Morphological adaptation to low dissolved oxygen consisting of enlarged respiratory surface area is described in polychaete species belonging to the family Spionidae from the Oman margin where the oxygen minimum zone impinges on the continental slope. Similar adaptation is suggested for species in the family Cossuridae. Such morphological adaptation apparently has not been previously recorded among polychaetes living in hypoxic conditions. The response consists of enlargement in size and branching of the branchiae relative to similar species living in normal levels of dissolved oxygen. Specimens were examined in benthic samples from different depths along a transect through the oxygen minimum zone. There was a highly significant trend shown to increasing respiratory area relative to body size in two undescribed spionid species with decreasing depth and oxygen within the OMZ, Yet the size and number of branchiae are often used as taxonomic characters. These within-species differences in size and number of branchiae may be a direct response by the phenotype to intensity of hypoxia. The alternative explanations are that they either reflect a pattern of differential post-settlement selection among a highly variable genotype, or represent early genetic differentiation among depth-isolated sub-populations. (C) 1999 Elsevier Science Ltd. All rights reserved.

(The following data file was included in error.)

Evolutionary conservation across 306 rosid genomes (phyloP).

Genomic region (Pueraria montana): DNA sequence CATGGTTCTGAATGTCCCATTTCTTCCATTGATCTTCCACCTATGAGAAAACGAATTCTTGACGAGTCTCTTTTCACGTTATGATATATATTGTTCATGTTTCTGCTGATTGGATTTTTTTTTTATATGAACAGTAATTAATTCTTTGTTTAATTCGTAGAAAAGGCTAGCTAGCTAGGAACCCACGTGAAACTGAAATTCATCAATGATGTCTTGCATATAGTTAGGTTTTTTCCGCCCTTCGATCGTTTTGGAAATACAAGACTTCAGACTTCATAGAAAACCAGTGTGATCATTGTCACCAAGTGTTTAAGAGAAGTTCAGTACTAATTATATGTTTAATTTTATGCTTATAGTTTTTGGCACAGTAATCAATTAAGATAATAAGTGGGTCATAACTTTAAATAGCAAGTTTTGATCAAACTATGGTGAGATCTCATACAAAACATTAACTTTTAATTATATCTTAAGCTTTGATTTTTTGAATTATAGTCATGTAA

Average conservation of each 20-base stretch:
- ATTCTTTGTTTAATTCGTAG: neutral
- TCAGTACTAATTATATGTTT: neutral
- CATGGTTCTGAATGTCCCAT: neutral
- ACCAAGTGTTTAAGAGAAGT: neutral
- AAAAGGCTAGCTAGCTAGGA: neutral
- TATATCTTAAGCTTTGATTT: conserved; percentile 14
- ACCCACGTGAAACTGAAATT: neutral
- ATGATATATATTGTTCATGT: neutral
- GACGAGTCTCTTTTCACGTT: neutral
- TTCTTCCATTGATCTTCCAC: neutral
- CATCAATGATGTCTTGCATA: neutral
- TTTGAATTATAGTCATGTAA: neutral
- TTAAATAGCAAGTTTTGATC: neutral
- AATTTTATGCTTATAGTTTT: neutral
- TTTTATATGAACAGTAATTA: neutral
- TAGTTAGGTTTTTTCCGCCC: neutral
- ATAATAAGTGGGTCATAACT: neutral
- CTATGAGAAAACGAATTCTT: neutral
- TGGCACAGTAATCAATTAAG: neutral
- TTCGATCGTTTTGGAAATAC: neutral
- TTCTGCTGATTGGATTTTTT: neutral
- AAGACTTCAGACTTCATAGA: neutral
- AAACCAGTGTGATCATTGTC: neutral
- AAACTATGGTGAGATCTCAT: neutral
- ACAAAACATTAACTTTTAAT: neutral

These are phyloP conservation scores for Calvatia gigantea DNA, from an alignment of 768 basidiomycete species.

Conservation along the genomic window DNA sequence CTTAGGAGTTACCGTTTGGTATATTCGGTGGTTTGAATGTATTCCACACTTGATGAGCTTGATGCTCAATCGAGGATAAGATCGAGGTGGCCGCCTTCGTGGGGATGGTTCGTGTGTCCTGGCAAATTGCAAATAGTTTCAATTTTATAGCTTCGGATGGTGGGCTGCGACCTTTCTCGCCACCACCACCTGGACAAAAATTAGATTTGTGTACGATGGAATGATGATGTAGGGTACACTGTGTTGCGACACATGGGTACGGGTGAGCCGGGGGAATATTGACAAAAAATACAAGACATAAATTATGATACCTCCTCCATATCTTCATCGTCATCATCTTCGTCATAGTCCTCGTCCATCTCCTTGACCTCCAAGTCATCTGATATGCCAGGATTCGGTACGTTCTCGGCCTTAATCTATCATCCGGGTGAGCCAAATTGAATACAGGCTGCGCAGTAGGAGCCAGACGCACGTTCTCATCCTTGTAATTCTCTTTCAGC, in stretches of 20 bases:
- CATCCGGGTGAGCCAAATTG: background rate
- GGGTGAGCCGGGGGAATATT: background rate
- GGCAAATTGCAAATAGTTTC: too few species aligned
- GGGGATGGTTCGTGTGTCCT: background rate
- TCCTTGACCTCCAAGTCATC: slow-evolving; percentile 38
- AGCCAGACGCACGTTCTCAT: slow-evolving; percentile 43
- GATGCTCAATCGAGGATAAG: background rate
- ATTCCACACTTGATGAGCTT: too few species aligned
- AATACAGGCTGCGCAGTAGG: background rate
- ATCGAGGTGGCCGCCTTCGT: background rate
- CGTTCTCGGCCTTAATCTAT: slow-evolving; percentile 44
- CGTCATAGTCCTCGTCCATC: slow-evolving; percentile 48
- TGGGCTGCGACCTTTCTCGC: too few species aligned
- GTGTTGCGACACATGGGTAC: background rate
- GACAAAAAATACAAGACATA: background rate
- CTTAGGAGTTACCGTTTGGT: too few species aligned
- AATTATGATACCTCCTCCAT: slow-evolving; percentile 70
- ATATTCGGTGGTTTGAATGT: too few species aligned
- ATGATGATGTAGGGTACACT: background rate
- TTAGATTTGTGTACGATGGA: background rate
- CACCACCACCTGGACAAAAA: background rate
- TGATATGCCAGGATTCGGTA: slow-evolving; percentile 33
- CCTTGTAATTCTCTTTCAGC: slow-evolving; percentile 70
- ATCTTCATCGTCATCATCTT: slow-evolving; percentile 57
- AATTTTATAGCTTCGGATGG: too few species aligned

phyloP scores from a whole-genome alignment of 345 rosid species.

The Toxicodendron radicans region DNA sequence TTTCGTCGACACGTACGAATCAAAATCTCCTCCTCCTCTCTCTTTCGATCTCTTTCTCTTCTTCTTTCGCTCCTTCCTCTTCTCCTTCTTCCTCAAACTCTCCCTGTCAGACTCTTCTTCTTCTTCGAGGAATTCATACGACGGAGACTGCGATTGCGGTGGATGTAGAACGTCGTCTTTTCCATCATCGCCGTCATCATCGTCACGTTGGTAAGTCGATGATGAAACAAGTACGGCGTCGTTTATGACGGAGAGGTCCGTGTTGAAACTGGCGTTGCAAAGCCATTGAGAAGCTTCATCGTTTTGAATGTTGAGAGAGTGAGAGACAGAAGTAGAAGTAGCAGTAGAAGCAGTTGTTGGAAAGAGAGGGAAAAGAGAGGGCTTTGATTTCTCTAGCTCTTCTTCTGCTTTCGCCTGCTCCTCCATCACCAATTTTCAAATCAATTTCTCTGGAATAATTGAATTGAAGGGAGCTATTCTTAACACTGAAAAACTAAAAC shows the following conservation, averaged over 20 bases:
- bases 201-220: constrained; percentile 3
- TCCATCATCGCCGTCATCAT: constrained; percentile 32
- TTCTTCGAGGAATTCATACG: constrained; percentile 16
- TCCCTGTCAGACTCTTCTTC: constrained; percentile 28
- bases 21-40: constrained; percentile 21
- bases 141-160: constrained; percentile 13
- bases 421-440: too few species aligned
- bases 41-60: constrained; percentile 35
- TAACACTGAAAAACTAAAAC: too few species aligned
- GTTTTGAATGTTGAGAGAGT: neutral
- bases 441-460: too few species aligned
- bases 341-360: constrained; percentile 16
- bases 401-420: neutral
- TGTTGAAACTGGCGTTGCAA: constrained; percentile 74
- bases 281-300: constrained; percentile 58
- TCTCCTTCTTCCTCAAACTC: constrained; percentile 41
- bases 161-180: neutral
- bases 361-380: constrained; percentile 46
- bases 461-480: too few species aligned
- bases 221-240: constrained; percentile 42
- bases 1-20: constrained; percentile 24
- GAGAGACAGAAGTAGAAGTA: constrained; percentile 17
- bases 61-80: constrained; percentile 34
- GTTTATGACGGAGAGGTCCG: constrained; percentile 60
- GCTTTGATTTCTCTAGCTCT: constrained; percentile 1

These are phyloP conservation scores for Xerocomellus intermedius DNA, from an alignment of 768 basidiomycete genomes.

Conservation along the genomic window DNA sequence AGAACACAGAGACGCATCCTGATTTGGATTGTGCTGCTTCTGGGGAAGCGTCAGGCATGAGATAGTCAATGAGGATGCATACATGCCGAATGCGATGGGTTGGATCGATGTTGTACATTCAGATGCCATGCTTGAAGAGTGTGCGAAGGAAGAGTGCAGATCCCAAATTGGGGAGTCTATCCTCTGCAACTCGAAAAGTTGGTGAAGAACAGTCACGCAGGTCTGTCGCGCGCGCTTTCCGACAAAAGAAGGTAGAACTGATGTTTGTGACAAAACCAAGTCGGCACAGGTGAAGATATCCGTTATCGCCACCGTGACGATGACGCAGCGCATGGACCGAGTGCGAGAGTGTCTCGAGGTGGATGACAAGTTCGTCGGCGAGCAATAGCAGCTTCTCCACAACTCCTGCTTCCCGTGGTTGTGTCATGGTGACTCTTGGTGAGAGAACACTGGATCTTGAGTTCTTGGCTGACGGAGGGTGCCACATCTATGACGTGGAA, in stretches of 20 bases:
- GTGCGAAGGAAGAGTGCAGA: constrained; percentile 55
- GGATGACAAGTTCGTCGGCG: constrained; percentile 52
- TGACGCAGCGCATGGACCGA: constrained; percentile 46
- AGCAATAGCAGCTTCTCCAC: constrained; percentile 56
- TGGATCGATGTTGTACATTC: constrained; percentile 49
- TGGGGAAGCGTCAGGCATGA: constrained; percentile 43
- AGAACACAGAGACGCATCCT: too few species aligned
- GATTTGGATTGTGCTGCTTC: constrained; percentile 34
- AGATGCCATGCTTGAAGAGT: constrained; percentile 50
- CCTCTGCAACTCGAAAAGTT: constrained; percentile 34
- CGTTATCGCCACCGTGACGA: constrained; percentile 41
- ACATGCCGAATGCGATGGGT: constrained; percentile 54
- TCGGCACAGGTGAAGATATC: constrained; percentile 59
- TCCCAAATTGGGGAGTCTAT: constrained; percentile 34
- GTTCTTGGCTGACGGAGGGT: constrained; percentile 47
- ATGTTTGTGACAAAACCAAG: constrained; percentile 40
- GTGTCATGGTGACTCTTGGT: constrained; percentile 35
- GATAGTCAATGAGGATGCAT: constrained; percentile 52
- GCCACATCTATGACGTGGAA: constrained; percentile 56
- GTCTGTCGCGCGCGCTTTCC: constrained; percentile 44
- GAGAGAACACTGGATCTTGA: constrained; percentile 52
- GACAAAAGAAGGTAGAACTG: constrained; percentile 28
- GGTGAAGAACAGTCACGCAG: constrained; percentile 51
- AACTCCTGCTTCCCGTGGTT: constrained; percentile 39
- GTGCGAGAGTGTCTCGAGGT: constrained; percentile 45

|Number of pages||16|
|Journal||DEEP-SEA RES PT II|
|Publication status||Published - 2000|
- HYPOXIC CONDITIONS
- SP FORM-A